To determine if a hybrid aircraft is potentially viable as an approach to the future of commercial aviation, two factors must be considered: the aircraft must have sufficient range capabilities to complete the majority of missions within its class, and it must be able to complete these missions with greater efficiency (less energy), decreased greenhouse gas emissions, and/or at lower cost than a traditional, petroleum-based variant. In order to understand what technological improvements will be necessary in order to produce viable hybrid-electric aircraft systems, this webinar discusses results produced for the simulated flight performance of baseline and hybridized propulsion drivetrains across three classes of aircraft, including a four-passenger twin-engine general aviation vehicle, a 78-passenger regional jet, and a 128-passenger single-aisle commercial transport aircraft. The simulations were prescribed to follow the same takeoff, climb, cruise, descent, landing, and reserves requirements of a typical aircraft mission and validated in comparison to existing aircraft of these respective classes. Variants of these aircraft were developed with varying degrees of hybridization and projected improvements in component-level capabilities across electrical machine and battery systems in order to define the technological improvements necessary for commercially-viable future hybrid-electric aircraft systems. It is shown that the required range serves as a key factor in determining the potential improvements in fuel burn, greenhouse gas emissions, and operational cost per passenger mile offered by hybrid-electric aircraft propulsion, with the most substantial improvements being offered across missions with shorter range requirements.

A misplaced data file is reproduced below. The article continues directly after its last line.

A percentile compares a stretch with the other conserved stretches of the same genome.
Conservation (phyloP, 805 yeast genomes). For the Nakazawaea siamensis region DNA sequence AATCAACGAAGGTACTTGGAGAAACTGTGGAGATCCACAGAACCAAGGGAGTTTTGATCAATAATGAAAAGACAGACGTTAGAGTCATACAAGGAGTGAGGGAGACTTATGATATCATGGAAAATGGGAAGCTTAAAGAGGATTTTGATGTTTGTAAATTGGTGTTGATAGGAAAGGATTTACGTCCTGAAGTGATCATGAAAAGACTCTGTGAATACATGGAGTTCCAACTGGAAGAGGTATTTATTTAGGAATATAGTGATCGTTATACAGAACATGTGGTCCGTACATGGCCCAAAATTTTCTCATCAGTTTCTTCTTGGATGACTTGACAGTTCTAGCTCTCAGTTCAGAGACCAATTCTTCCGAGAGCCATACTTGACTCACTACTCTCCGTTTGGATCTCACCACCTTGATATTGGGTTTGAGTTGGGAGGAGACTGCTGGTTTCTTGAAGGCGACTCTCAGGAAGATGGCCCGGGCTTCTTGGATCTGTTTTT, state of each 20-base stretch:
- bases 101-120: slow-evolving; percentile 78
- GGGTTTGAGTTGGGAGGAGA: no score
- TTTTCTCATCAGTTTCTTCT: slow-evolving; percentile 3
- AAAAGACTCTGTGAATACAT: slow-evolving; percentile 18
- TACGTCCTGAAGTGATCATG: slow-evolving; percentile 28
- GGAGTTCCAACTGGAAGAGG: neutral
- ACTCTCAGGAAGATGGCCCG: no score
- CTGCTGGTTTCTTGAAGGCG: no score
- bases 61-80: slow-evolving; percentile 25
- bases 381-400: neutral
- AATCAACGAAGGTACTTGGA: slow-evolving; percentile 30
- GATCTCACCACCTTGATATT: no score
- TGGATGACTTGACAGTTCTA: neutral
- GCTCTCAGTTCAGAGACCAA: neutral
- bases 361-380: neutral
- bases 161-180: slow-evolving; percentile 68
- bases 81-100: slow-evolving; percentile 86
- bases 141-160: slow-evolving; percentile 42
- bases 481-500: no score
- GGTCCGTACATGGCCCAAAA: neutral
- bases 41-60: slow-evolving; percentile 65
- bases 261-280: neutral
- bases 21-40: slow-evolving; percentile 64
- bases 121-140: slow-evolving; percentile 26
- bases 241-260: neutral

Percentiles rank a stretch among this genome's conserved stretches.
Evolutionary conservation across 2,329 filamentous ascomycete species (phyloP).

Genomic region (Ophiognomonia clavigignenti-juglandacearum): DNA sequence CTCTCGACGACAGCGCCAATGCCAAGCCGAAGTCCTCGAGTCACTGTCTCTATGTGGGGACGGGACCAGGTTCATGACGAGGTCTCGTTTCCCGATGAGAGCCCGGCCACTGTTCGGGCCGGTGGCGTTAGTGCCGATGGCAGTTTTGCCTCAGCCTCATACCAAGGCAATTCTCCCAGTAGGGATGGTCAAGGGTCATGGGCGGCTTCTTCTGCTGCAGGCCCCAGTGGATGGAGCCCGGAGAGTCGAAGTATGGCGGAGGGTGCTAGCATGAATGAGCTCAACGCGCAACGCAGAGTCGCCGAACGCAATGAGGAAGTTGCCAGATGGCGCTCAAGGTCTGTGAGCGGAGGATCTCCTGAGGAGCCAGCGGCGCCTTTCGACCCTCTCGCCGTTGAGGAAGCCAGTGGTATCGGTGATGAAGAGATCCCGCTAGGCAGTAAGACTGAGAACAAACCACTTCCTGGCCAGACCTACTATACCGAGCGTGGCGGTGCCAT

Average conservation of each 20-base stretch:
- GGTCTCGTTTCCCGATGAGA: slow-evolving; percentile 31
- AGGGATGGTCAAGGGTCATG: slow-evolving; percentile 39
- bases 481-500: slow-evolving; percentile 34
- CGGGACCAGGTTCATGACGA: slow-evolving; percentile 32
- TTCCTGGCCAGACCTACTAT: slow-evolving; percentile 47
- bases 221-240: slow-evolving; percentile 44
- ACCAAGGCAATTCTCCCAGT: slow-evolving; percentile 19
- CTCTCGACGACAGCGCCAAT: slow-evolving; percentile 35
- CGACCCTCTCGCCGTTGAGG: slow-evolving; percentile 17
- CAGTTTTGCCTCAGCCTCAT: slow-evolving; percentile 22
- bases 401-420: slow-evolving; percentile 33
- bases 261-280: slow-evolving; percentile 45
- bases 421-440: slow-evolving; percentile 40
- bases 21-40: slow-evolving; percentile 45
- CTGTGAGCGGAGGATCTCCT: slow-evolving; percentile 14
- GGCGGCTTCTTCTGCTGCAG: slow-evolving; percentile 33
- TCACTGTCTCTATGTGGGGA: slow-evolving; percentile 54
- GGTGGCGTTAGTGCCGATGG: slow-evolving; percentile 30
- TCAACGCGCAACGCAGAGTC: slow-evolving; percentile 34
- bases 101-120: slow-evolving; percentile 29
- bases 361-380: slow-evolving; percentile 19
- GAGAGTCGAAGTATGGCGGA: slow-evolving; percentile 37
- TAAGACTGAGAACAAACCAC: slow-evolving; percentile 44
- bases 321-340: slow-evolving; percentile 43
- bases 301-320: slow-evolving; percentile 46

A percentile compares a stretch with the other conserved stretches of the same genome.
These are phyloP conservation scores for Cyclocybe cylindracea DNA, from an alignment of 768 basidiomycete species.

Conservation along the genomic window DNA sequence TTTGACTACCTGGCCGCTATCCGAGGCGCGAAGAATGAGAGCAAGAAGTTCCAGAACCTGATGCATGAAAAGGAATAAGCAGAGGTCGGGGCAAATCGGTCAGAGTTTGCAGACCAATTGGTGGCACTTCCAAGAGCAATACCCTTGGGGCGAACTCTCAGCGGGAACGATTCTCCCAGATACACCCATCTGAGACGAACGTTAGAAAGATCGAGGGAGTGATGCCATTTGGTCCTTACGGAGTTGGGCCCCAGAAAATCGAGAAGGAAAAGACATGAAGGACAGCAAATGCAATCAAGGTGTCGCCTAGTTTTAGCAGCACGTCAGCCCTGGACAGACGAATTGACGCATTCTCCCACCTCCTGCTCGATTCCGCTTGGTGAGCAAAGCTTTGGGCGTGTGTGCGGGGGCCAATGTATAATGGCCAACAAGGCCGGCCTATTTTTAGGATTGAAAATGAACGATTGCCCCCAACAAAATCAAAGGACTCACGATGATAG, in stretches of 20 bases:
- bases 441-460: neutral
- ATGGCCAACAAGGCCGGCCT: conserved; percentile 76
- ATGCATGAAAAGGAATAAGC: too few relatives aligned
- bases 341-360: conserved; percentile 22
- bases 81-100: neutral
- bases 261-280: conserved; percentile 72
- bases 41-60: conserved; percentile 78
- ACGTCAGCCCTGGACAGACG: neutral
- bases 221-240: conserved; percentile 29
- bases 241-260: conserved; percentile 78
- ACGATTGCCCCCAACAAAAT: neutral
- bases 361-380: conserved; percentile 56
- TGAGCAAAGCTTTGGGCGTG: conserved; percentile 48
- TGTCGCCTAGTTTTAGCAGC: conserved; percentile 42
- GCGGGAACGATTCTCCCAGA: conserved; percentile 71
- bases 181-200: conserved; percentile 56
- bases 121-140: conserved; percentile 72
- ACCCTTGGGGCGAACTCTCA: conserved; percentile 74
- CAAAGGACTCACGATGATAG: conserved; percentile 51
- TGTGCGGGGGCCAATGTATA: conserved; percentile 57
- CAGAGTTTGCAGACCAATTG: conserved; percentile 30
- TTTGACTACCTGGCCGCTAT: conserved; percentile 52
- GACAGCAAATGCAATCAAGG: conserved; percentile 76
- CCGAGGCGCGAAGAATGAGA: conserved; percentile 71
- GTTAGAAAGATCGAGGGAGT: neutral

Prof. Phillip J. Ansell earned his BS in Aerospace Engineering from Penn State University in 2008, and his MS and PhD in Aerospace Engineering from the University of Illinois at Urbana-Champaign in 2010 and 2013, respectively. He joined the faculty of the Department of Aerospace Engineering at the University of Illinois at Urbana-Champaign in 2015 as an Assistant Professor. His research interests include subsonic and transonic aerodynamics, fluid dynamics, applied aerodynamics, atmospheric flight sciences, aero-propulsive integration, and aircraft propulsion electrification.